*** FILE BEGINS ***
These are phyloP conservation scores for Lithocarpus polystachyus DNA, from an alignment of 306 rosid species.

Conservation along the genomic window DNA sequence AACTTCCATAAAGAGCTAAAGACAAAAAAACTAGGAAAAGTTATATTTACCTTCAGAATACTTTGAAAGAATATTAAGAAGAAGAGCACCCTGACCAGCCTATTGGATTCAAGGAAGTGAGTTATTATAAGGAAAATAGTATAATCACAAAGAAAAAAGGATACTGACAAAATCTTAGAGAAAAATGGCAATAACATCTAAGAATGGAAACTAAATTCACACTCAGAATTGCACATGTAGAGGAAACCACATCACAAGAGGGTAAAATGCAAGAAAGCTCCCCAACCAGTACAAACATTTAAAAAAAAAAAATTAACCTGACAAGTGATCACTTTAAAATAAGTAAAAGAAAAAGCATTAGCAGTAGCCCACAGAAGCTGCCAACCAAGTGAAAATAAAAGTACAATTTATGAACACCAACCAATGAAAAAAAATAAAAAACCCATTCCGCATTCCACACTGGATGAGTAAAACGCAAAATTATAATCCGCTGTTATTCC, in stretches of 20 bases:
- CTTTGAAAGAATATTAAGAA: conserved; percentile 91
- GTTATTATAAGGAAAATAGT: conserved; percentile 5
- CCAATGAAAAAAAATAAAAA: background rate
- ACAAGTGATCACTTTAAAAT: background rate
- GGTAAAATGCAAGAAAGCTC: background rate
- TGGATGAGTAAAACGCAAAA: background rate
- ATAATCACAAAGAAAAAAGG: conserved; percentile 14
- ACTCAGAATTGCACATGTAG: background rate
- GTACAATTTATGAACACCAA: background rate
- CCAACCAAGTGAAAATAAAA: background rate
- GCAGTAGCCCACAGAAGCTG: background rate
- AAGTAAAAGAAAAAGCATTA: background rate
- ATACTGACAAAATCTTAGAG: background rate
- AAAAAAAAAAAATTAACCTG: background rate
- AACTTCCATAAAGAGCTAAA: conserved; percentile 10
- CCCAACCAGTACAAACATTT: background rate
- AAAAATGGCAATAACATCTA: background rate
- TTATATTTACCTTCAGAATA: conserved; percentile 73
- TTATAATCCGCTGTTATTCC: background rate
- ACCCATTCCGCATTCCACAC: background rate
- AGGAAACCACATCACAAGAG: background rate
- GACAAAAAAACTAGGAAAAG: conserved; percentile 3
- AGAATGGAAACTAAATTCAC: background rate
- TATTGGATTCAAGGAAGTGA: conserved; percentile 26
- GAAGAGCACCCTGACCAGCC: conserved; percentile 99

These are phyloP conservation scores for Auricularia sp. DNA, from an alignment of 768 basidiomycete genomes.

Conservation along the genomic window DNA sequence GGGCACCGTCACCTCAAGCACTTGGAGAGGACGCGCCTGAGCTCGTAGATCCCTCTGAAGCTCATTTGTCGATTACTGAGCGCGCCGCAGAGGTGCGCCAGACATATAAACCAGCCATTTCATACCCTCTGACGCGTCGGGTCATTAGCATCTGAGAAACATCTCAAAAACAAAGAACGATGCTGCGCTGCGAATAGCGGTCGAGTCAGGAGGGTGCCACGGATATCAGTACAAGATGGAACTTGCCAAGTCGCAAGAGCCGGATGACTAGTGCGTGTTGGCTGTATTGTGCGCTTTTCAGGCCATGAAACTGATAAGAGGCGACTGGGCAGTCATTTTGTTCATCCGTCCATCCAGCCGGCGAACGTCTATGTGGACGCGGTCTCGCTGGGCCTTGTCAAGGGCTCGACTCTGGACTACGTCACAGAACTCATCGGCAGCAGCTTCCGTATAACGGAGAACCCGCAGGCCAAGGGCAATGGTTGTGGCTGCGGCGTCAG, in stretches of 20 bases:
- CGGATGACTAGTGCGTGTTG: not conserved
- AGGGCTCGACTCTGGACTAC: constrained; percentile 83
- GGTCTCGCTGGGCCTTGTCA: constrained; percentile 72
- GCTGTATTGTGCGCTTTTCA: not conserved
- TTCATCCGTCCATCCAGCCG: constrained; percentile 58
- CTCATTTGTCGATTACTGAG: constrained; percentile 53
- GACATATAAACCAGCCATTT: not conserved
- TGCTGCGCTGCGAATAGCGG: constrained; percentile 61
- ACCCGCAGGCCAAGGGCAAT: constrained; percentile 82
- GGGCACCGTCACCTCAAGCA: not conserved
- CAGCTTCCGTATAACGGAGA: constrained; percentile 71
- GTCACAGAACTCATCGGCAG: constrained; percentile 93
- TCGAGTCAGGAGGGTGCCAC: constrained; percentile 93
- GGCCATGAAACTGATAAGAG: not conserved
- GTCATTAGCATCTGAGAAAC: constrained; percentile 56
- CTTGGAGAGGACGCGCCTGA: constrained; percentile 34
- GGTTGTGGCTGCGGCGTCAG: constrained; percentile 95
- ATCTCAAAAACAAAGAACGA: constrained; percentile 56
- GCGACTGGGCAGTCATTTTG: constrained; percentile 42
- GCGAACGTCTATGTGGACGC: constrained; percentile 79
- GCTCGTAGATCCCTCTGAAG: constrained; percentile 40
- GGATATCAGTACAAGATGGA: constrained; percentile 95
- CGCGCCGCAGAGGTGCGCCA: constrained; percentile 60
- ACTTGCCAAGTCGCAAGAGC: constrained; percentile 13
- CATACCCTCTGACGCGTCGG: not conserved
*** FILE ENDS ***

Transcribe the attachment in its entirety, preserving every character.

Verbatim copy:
These are phyloP conservation scores for Lithocarpus polystachyus DNA, from an alignment of 306 rosid species.

Conservation along the genomic window DNA sequence AACTTCCATAAAGAGCTAAAGACAAAAAAACTAGGAAAAGTTATATTTACCTTCAGAATACTTTGAAAGAATATTAAGAAGAAGAGCACCCTGACCAGCCTATTGGATTCAAGGAAGTGAGTTATTATAAGGAAAATAGTATAATCACAAAGAAAAAAGGATACTGACAAAATCTTAGAGAAAAATGGCAATAACATCTAAGAATGGAAACTAAATTCACACTCAGAATTGCACATGTAGAGGAAACCACATCACAAGAGGGTAAAATGCAAGAAAGCTCCCCAACCAGTACAAACATTTAAAAAAAAAAAATTAACCTGACAAGTGATCACTTTAAAATAAGTAAAAGAAAAAGCATTAGCAGTAGCCCACAGAAGCTGCCAACCAAGTGAAAATAAAAGTACAATTTATGAACACCAACCAATGAAAAAAAATAAAAAACCCATTCCGCATTCCACACTGGATGAGTAAAACGCAAAATTATAATCCGCTGTTATTCC, in stretches of 20 bases:
- CTTTGAAAGAATATTAAGAA: conserved; percentile 91
- GTTATTATAAGGAAAATAGT: conserved; percentile 5
- CCAATGAAAAAAAATAAAAA: background rate
- ACAAGTGATCACTTTAAAAT: background rate
- GGTAAAATGCAAGAAAGCTC: background rate
- TGGATGAGTAAAACGCAAAA: background rate
- ATAATCACAAAGAAAAAAGG: conserved; percentile 14
- ACTCAGAATTGCACATGTAG: background rate
- GTACAATTTATGAACACCAA: background rate
- CCAACCAAGTGAAAATAAAA: background rate
- GCAGTAGCCCACAGAAGCTG: background rate
- AAGTAAAAGAAAAAGCATTA: background rate
- ATACTGACAAAATCTTAGAG: background rate
- AAAAAAAAAAAATTAACCTG: background rate
- AACTTCCATAAAGAGCTAAA: conserved; percentile 10
- CCCAACCAGTACAAACATTT: background rate
- AAAAATGGCAATAACATCTA: background rate
- TTATATTTACCTTCAGAATA: conserved; percentile 73
- TTATAATCCGCTGTTATTCC: background rate
- ACCCATTCCGCATTCCACAC: background rate
- AGGAAACCACATCACAAGAG: background rate
- GACAAAAAAACTAGGAAAAG: conserved; percentile 3
- AGAATGGAAACTAAATTCAC: background rate
- TATTGGATTCAAGGAAGTGA: conserved; percentile 26
- GAAGAGCACCCTGACCAGCC: conserved; percentile 99

These are phyloP conservation scores for Auricularia sp. DNA, from an alignment of 768 basidiomycete genomes.

Conservation along the genomic window DNA sequence GGGCACCGTCACCTCAAGCACTTGGAGAGGACGCGCCTGAGCTCGTAGATCCCTCTGAAGCTCATTTGTCGATTACTGAGCGCGCCGCAGAGGTGCGCCAGACATATAAACCAGCCATTTCATACCCTCTGACGCGTCGGGTCATTAGCATCTGAGAAACATCTCAAAAACAAAGAACGATGCTGCGCTGCGAATAGCGGTCGAGTCAGGAGGGTGCCACGGATATCAGTACAAGATGGAACTTGCCAAGTCGCAAGAGCCGGATGACTAGTGCGTGTTGGCTGTATTGTGCGCTTTTCAGGCCATGAAACTGATAAGAGGCGACTGGGCAGTCATTTTGTTCATCCGTCCATCCAGCCGGCGAACGTCTATGTGGACGCGGTCTCGCTGGGCCTTGTCAAGGGCTCGACTCTGGACTACGTCACAGAACTCATCGGCAGCAGCTTCCGTATAACGGAGAACCCGCAGGCCAAGGGCAATGGTTGTGGCTGCGGCGTCAG, in stretches of 20 bases:
- CGGATGACTAGTGCGTGTTG: not conserved
- AGGGCTCGACTCTGGACTAC: constrained; percentile 83
- GGTCTCGCTGGGCCTTGTCA: constrained; percentile 72
- GCTGTATTGTGCGCTTTTCA: not conserved
- TTCATCCGTCCATCCAGCCG: constrained; percentile 58
- CTCATTTGTCGATTACTGAG: constrained; percentile 53
- GACATATAAACCAGCCATTT: not conserved
- TGCTGCGCTGCGAATAGCGG: constrained; percentile 61
- ACCCGCAGGCCAAGGGCAAT: constrained; percentile 82
- GGGCACCGTCACCTCAAGCA: not conserved
- CAGCTTCCGTATAACGGAGA: constrained; percentile 71
- GTCACAGAACTCATCGGCAG: constrained; percentile 93
- TCGAGTCAGGAGGGTGCCAC: constrained; percentile 93
- GGCCATGAAACTGATAAGAG: not conserved
- GTCATTAGCATCTGAGAAAC: constrained; percentile 56
- CTTGGAGAGGACGCGCCTGA: constrained; percentile 34
- GGTTGTGGCTGCGGCGTCAG: constrained; percentile 95
- ATCTCAAAAACAAAGAACGA: constrained; percentile 56
- GCGACTGGGCAGTCATTTTG: constrained; percentile 42
- GCGAACGTCTATGTGGACGC: constrained; percentile 79
- GCTCGTAGATCCCTCTGAAG: constrained; percentile 40
- GGATATCAGTACAAGATGGA: constrained; percentile 95
- CGCGCCGCAGAGGTGCGCCA: constrained; percentile 60
- ACTTGCCAAGTCGCAAGAGC: constrained; percentile 13
- CATACCCTCTGACGCGTCGG: not conserved